New physics opportunities with an Electron-Ion Collider



vendredi 17 novembre 2017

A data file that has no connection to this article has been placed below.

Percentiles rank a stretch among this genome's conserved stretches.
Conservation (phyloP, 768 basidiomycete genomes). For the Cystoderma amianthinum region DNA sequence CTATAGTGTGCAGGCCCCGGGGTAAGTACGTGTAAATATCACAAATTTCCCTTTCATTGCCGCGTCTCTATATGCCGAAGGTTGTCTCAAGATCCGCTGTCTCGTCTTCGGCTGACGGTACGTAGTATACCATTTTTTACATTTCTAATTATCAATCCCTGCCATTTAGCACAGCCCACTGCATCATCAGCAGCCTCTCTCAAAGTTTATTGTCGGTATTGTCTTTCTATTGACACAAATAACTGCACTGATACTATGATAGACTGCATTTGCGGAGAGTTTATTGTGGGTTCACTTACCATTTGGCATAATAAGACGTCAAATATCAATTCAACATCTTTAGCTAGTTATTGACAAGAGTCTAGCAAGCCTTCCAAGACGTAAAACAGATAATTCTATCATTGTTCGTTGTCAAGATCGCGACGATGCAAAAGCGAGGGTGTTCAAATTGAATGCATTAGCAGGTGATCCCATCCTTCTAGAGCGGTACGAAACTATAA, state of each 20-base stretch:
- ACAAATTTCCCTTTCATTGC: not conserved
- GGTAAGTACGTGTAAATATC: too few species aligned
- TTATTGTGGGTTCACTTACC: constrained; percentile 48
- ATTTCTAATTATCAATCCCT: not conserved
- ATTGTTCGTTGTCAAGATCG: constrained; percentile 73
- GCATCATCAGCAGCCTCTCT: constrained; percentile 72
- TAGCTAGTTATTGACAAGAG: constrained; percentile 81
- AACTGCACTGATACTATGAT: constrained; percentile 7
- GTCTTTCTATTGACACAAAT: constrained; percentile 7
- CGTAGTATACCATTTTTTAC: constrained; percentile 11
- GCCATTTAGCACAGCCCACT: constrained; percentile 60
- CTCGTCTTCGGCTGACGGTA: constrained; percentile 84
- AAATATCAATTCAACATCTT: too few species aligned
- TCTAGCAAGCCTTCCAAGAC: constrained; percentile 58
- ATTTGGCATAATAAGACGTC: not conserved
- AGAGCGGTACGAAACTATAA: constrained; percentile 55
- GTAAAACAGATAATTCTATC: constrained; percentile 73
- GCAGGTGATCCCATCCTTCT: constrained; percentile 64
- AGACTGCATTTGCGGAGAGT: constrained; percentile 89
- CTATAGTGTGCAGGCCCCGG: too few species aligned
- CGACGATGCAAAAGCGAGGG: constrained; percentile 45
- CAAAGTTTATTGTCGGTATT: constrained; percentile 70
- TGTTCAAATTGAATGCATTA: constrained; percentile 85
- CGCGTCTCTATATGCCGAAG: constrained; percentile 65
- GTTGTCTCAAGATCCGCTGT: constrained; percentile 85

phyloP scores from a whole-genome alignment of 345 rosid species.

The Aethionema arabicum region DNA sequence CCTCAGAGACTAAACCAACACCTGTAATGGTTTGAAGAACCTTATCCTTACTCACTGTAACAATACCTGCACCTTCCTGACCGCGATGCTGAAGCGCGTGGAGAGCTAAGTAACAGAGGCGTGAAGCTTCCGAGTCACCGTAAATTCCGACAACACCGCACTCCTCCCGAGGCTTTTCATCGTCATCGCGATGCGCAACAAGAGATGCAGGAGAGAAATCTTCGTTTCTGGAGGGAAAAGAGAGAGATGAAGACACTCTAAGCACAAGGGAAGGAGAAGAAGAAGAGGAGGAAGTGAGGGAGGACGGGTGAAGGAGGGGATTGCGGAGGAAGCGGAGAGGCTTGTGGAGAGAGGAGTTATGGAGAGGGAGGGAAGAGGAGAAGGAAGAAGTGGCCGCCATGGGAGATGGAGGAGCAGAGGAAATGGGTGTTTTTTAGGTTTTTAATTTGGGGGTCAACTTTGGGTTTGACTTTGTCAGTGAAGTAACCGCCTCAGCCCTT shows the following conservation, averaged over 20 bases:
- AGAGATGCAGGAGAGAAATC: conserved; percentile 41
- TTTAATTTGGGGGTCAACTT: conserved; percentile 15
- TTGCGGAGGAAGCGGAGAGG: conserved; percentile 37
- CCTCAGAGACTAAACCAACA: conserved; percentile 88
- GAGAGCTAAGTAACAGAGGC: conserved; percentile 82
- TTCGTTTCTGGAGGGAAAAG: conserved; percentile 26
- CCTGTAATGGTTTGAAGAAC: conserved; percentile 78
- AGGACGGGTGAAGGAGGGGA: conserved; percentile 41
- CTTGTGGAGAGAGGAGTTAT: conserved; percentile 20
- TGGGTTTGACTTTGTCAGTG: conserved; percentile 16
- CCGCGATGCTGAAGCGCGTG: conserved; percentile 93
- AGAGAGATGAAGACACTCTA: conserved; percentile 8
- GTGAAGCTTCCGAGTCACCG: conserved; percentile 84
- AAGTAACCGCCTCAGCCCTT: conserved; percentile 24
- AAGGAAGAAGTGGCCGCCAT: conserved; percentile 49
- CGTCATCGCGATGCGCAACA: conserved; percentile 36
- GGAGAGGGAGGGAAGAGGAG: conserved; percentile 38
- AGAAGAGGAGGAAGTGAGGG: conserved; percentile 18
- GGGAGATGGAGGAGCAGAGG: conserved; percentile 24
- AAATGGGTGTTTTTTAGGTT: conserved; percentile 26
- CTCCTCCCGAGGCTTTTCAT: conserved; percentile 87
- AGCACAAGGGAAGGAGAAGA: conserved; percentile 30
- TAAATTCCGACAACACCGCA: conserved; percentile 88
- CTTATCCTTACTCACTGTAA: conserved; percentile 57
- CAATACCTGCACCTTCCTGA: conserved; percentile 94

In the Standard Model of particle physics the theory of the strong force, known as Quantum Chromodynamics (QCD), describes how the basic constituents of nucleons (quarks and gluons) interact and build the visible matter around us. After half a century of research enormous progress has been made, concerning essentially the quark content of nuclear systems. However, very little is known about the gluons, the carriers of the interaction itself. In order to study the very nature of the strong force, an Electron-Ion Collider (EIC) is planned within the next 5-10 years in the USA. This will be the first polarized electron-ion collider in the world and will offer a unique opportunity to understand the role of gluons in strongly interacting systems. It will provide the kinematics to explore a new state of matter predicted by QCD (the color-glass condensate), where gluons dominate its behavior and hints of which have been observed in colliders such as HERA, RHIC and the LHC. In addition, thanks to recent developments at electron-scattering facilities like Jefferson Lab, the EIC will also allow to quantitatively understand the internal structure of nucleons and nuclei and how their macroscopic properties (such as their mass and spin) arise from the QCD degrees of freedom. This seminar will review the most pressing questions in our fundamental understanding of QCD and how an EIC will address each of them specifically. The organization of the EIC users community around the world will be outlined and the current lines of detector R&D pursued will be briefly presented.